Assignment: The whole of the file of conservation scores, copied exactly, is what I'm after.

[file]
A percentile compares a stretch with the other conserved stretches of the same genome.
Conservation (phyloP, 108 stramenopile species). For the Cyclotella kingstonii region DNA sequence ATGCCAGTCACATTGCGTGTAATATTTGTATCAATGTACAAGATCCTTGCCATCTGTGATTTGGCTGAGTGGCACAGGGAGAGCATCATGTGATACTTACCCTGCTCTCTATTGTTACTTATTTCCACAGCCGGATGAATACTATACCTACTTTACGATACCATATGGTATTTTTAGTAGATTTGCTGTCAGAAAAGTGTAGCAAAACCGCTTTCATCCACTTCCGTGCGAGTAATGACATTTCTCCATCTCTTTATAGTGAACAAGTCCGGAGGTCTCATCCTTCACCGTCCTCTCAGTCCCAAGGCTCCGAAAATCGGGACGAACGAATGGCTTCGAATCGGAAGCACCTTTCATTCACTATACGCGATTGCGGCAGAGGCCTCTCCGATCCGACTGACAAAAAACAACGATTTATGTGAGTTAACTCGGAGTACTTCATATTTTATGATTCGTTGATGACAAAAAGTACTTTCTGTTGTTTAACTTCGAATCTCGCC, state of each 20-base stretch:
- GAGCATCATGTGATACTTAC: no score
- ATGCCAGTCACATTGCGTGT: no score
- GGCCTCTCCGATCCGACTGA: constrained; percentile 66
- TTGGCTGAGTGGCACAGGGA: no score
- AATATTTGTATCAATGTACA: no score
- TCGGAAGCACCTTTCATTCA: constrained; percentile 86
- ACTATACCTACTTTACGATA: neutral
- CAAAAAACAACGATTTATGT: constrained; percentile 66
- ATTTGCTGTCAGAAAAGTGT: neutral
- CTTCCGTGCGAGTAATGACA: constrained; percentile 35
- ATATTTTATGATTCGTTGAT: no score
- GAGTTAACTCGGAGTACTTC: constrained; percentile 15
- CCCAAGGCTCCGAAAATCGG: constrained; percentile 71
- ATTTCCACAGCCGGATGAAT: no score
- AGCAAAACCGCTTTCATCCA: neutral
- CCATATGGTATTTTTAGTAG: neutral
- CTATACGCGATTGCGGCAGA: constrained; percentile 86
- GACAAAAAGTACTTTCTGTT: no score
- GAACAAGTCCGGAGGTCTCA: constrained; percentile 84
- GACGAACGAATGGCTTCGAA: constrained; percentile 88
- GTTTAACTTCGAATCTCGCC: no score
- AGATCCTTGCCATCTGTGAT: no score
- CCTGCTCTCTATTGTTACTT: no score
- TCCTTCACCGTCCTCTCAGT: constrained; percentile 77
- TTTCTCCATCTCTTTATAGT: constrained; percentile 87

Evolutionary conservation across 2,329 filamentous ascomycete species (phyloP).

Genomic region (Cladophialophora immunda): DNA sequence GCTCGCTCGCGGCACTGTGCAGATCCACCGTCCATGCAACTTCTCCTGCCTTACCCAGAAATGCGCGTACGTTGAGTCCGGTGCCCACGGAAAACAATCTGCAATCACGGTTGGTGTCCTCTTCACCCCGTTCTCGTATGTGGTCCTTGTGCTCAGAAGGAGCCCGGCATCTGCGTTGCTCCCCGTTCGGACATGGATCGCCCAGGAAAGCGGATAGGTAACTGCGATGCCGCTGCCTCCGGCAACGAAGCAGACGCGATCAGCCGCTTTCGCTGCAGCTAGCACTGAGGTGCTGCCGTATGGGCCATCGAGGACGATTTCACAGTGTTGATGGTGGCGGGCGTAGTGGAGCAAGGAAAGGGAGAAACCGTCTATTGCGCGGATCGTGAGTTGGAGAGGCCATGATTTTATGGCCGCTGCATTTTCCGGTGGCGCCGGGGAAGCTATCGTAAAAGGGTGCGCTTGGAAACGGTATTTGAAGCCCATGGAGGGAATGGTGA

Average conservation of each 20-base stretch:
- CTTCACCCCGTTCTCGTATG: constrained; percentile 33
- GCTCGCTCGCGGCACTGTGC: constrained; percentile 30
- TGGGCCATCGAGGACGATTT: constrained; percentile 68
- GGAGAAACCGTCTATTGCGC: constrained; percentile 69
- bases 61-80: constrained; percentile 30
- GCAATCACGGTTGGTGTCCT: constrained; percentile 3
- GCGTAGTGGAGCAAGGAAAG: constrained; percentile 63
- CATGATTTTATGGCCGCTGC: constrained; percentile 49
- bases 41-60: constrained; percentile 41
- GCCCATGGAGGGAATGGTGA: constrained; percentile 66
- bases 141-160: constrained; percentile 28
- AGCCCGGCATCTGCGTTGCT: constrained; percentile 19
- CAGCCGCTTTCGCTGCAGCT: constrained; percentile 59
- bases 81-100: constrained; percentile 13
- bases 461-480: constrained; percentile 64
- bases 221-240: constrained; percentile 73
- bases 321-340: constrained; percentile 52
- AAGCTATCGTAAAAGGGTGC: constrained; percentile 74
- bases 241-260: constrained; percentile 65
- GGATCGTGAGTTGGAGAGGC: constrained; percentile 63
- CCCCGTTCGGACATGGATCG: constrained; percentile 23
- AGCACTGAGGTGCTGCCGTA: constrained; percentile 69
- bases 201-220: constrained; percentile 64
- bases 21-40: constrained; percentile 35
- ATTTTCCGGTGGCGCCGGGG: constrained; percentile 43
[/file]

A percentile compares a stretch with the other conserved stretches of the same genome.
Conservation (phyloP, 108 stramenopile species). For the Cyclotella kingstonii region DNA sequence ATGCCAGTCACATTGCGTGTAATATTTGTATCAATGTACAAGATCCTTGCCATCTGTGATTTGGCTGAGTGGCACAGGGAGAGCATCATGTGATACTTACCCTGCTCTCTATTGTTACTTATTTCCACAGCCGGATGAATACTATACCTACTTTACGATACCATATGGTATTTTTAGTAGATTTGCTGTCAGAAAAGTGTAGCAAAACCGCTTTCATCCACTTCCGTGCGAGTAATGACATTTCTCCATCTCTTTATAGTGAACAAGTCCGGAGGTCTCATCCTTCACCGTCCTCTCAGTCCCAAGGCTCCGAAAATCGGGACGAACGAATGGCTTCGAATCGGAAGCACCTTTCATTCACTATACGCGATTGCGGCAGAGGCCTCTCCGATCCGACTGACAAAAAACAACGATTTATGTGAGTTAACTCGGAGTACTTCATATTTTATGATTCGTTGATGACAAAAAGTACTTTCTGTTGTTTAACTTCGAATCTCGCC, state of each 20-base stretch:
- GAGCATCATGTGATACTTAC: no score
- ATGCCAGTCACATTGCGTGT: no score
- GGCCTCTCCGATCCGACTGA: constrained; percentile 66
- TTGGCTGAGTGGCACAGGGA: no score
- AATATTTGTATCAATGTACA: no score
- TCGGAAGCACCTTTCATTCA: constrained; percentile 86
- ACTATACCTACTTTACGATA: neutral
- CAAAAAACAACGATTTATGT: constrained; percentile 66
- ATTTGCTGTCAGAAAAGTGT: neutral
- CTTCCGTGCGAGTAATGACA: constrained; percentile 35
- ATATTTTATGATTCGTTGAT: no score
- GAGTTAACTCGGAGTACTTC: constrained; percentile 15
- CCCAAGGCTCCGAAAATCGG: constrained; percentile 71
- ATTTCCACAGCCGGATGAAT: no score
- AGCAAAACCGCTTTCATCCA: neutral
- CCATATGGTATTTTTAGTAG: neutral
- CTATACGCGATTGCGGCAGA: constrained; percentile 86
- GACAAAAAGTACTTTCTGTT: no score
- GAACAAGTCCGGAGGTCTCA: constrained; percentile 84
- GACGAACGAATGGCTTCGAA: constrained; percentile 88
- GTTTAACTTCGAATCTCGCC: no score
- AGATCCTTGCCATCTGTGAT: no score
- CCTGCTCTCTATTGTTACTT: no score
- TCCTTCACCGTCCTCTCAGT: constrained; percentile 77
- TTTCTCCATCTCTTTATAGT: constrained; percentile 87

Evolutionary conservation across 2,329 filamentous ascomycete species (phyloP).

Genomic region (Cladophialophora immunda): DNA sequence GCTCGCTCGCGGCACTGTGCAGATCCACCGTCCATGCAACTTCTCCTGCCTTACCCAGAAATGCGCGTACGTTGAGTCCGGTGCCCACGGAAAACAATCTGCAATCACGGTTGGTGTCCTCTTCACCCCGTTCTCGTATGTGGTCCTTGTGCTCAGAAGGAGCCCGGCATCTGCGTTGCTCCCCGTTCGGACATGGATCGCCCAGGAAAGCGGATAGGTAACTGCGATGCCGCTGCCTCCGGCAACGAAGCAGACGCGATCAGCCGCTTTCGCTGCAGCTAGCACTGAGGTGCTGCCGTATGGGCCATCGAGGACGATTTCACAGTGTTGATGGTGGCGGGCGTAGTGGAGCAAGGAAAGGGAGAAACCGTCTATTGCGCGGATCGTGAGTTGGAGAGGCCATGATTTTATGGCCGCTGCATTTTCCGGTGGCGCCGGGGAAGCTATCGTAAAAGGGTGCGCTTGGAAACGGTATTTGAAGCCCATGGAGGGAATGGTGA

Average conservation of each 20-base stretch:
- CTTCACCCCGTTCTCGTATG: constrained; percentile 33
- GCTCGCTCGCGGCACTGTGC: constrained; percentile 30
- TGGGCCATCGAGGACGATTT: constrained; percentile 68
- GGAGAAACCGTCTATTGCGC: constrained; percentile 69
- bases 61-80: constrained; percentile 30
- GCAATCACGGTTGGTGTCCT: constrained; percentile 3
- GCGTAGTGGAGCAAGGAAAG: constrained; percentile 63
- CATGATTTTATGGCCGCTGC: constrained; percentile 49
- bases 41-60: constrained; percentile 41
- GCCCATGGAGGGAATGGTGA: constrained; percentile 66
- bases 141-160: constrained; percentile 28
- AGCCCGGCATCTGCGTTGCT: constrained; percentile 19
- CAGCCGCTTTCGCTGCAGCT: constrained; percentile 59
- bases 81-100: constrained; percentile 13
- bases 461-480: constrained; percentile 64
- bases 221-240: constrained; percentile 73
- bases 321-340: constrained; percentile 52
- AAGCTATCGTAAAAGGGTGC: constrained; percentile 74
- bases 241-260: constrained; percentile 65
- GGATCGTGAGTTGGAGAGGC: constrained; percentile 63
- CCCCGTTCGGACATGGATCG: constrained; percentile 23
- AGCACTGAGGTGCTGCCGTA: constrained; percentile 69
- bases 201-220: constrained; percentile 64
- bases 21-40: constrained; percentile 35
- ATTTTCCGGTGGCGCCGGGG: constrained; percentile 43